“We have retained our brands and the primary glue; the primary affiliations are about 16 verticals in the group. The reason why people get up in the morning is primarily because they work at ‘vertical’, such as J. Walter Thompson, or Ogilvy or Grey, Young & Rubicam, Mindshare or Mediacom,” Sir Martin explains.


Ogilvy & Mather Paris office


Does that mean either a weak WPP culture or more probably a supervisory culture? After all Sir Martin is notorious for requiring not just quarterly, monthly or even weekly returns, but daily returns from around the world from his subsidiaries.

“I’d hate it [WPP] to be seen as big brother. What we are trying to do is nurture and develop, and we pick out areas of human resources – finding, incentivising and keeping the best people,” he says.

City analyst Lorna Tilbian has put it slightly differently and described the WPP chief executive as “the ringmaster, standing in the middle, getting them to jump through hoops of fire”.

After a pause, Sir Martin notes: “Ringmasters crack whips I think.” The sort of ringmaster he has in mind is the recent putting together, with the help of his Middle East director Roy Haddad, of “a pitch” at a large conference in Egypt. It involved the JWT ad agency and Hill+Knowlton Strategies, the WPP public relations and public policy consultancy.

Sir Martin had noticed that, despite political difficulties, Egypt’s 90-million strong population could propel economic growth.

Clearly part of the attraction of working for WPP is being part of the world’s largest advertising and marketing services company, and being given interesting things to do.

In addition to autonomous life in “the verticals” – the large WPP companies – there is an increasing emphasis on what Sir Martin calls, less than elegantly, “the horizontalities”.


JWT Bogotá headquarters interior design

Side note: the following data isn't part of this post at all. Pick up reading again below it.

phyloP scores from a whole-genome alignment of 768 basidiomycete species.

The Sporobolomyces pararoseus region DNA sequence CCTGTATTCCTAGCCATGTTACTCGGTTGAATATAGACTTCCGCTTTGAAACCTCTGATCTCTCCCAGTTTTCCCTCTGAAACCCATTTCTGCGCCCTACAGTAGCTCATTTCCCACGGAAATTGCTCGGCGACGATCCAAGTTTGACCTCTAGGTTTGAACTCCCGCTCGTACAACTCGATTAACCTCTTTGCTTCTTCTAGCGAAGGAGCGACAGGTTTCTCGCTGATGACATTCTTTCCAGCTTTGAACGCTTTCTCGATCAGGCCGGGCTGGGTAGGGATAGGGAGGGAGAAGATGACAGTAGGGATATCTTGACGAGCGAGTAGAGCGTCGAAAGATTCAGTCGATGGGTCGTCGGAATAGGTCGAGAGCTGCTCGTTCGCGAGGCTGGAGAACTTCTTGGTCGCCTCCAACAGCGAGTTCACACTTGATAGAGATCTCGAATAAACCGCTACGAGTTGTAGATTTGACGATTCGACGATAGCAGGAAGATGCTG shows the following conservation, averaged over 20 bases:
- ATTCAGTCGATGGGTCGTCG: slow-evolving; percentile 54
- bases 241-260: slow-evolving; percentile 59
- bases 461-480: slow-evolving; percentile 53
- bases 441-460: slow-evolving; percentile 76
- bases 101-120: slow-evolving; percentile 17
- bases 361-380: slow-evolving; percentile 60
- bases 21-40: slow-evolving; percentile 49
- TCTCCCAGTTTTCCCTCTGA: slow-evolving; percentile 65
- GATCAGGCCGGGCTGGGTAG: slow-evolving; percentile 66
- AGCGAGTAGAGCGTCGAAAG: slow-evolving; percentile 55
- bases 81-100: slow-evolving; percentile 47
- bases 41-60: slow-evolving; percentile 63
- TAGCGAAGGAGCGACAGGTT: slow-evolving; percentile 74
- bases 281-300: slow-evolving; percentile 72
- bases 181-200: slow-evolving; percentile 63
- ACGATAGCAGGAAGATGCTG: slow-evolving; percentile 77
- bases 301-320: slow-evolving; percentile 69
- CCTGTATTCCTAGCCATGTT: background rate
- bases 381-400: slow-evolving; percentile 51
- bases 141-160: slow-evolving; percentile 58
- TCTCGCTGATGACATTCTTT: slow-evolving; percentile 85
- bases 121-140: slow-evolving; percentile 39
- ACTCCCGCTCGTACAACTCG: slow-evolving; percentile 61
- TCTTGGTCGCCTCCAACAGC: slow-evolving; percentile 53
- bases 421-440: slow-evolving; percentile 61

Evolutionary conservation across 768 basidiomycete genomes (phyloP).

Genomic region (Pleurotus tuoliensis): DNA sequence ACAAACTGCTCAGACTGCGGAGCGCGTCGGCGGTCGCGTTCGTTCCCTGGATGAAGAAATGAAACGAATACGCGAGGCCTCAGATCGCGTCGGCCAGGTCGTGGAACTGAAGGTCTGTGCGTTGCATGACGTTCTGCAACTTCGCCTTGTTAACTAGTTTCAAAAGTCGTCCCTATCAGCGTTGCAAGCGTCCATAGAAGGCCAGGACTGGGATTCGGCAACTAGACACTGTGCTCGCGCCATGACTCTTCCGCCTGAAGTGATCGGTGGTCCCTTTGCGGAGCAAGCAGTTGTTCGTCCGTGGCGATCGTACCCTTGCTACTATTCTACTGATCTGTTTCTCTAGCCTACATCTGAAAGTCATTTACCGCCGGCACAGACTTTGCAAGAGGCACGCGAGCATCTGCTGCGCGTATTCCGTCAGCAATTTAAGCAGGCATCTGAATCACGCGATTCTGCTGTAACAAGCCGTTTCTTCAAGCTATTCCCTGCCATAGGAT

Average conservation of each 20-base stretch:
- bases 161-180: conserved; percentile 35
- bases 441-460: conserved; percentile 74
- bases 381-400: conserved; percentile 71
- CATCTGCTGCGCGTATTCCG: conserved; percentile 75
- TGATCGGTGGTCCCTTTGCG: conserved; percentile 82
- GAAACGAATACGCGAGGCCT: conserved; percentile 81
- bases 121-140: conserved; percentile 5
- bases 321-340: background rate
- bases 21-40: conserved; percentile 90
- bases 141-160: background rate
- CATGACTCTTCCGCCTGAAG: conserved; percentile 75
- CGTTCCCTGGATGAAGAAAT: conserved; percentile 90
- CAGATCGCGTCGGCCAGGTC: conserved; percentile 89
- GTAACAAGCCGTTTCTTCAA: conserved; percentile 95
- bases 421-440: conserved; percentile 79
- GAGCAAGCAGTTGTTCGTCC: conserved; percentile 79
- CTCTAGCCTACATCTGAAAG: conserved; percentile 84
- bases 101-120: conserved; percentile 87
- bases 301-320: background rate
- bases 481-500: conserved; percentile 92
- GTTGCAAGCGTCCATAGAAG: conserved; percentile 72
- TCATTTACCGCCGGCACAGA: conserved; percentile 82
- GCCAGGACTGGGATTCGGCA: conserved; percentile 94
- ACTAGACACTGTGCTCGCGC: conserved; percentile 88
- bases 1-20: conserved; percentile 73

Clients want to have access to the best people wherever they work. There are now 46 client leaders putting together cross-group teams to serve the top third of clients. They account for £7 billion to £8 billion of the group’s total revenue and 35,000 to 40,000 people work on those accounts. In fact, Sir Martin says 60 per cent of the £20-billion annual WPP revenue goes on people.

“We are a professional services business, and talent and human resources are critical, and we try and incentivise people inside the business in the most competitive and best way possible,” he explains.

In 2013, the last year when figures are available, more than 50,000 employees received share awards and the company invested £64.4 million in training and welfare.

There is also a so-called X Factor programme to mentor and encourage the development of women, who make up 47 per cent of senior managers

For the last 20 years, there has been an annual WPP fellowship programme for graduates and MBAs which provides three one-year rotations throughout the WPP group.

There is also a so-called X Factor programme to mentor and encourage the development of women, who make up 47 per cent of senior managers.

Naturally Sir Martin has firm opinions on the issues of the day. The world economy is “sluggish with too much focus on cost – but manageable”. He doesn’t much like Labour’s “bashing of business”, but is equally concerned about the Conservatives commitment to an EU referendum. “It creates uncertainty and that is not good,” he says.

For WPP and the City, the big question is what happens after Sir Martin – how will the very personal and high-octane culture survive?

“A business that’s founded from scratch – whoever takes over here at whatever time, is probably going to run it differently and probably much better. But they will run it differently, there is no getting away from that,” concludes Sir Martin who, of course, has absolutely no plans to retire anytime soon.